“It’s why any dollar amount helps, no matter how big or small,” encourages Meyer. “Six thousand congregations and two-and-a-half million LCMS members can come together to do great things. What seems small to us — when we add it up over the entire LCMS — is an amazing and fantastic amount and can impact the lives of so many, allowing our congregations to respond with love, compassion, mercy and with the Gospel of Jesus Christ.”
While Meyer continues to monitor the cleanup efforts in Colorado, Johnson and Merritt are making tentative plans for a January trip back to the Philippines to meet with the church’s leadership.
“LCMS Disaster Response is working collaboratively with the Asia Pacific regional area staff and the leadership of the Lutheran Church in the Philippines to establish an action plan for future recovery and rebuilding efforts,” says Merritt.
To make a gift in support of the church’s relief and recovery efforts:
- Visit lcms.org/givenow/ disaster.
- Send checks payable to “The Lutheran Church—Missouri Synod” (with a memo line designating “LCMS Disaster Response”) to The Lutheran Church—Missouri Synod, P.O. Box 66861, St. Louis, MO 63166.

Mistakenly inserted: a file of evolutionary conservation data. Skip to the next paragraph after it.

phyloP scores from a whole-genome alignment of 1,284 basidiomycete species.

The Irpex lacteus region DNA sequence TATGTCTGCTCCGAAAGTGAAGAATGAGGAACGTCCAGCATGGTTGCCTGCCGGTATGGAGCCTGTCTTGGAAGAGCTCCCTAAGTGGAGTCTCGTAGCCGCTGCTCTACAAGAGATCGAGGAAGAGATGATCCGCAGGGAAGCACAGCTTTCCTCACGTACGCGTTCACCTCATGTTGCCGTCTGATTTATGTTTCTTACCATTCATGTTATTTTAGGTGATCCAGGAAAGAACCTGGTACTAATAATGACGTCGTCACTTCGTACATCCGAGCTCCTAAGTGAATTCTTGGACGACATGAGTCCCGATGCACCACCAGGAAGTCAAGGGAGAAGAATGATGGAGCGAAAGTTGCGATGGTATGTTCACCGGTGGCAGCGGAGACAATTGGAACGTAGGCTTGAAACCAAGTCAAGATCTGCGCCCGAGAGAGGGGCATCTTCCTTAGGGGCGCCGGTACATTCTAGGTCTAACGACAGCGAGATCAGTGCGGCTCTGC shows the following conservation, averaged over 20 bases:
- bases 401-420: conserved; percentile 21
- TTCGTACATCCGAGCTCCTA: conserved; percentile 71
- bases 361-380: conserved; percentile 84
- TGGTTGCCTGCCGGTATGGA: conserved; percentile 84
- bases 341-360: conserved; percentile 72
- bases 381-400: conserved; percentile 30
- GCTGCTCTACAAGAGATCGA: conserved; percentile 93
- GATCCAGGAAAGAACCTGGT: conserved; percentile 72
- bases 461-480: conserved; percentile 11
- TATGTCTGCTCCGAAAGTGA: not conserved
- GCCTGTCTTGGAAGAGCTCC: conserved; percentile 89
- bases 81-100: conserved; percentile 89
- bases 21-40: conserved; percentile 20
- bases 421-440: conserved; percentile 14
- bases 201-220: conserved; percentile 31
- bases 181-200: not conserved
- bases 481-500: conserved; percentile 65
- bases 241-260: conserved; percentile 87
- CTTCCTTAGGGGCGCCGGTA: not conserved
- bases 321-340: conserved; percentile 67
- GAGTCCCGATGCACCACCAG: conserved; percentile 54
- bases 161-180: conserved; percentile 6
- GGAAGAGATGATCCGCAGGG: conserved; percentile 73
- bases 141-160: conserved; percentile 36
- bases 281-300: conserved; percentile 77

- Call toll-free 888-930-4438 (8:10 a.m. to 4:10 p.m. Central Time, Monday through Friday).
“If a brother or sister is poorly clothed and lacking in daily food, and one of you says to them, ‘Go in peace, be warmed and filled,’ without giving them the things needed for the body, what good is that?” Johnson says, reciting James 2:15-16. “We as Lutherans in the United States need to have more than just thoughts or warm feelings of concern. We need to see faith come alive in action.”
To watch a new video about the Synod’s disaster response in the Philippines, click here.
To read a related story, “LCMS Disaster Response by the numbers,” click here.
Adriane Heins is associate executive director for Strategic Communications for the LCMS.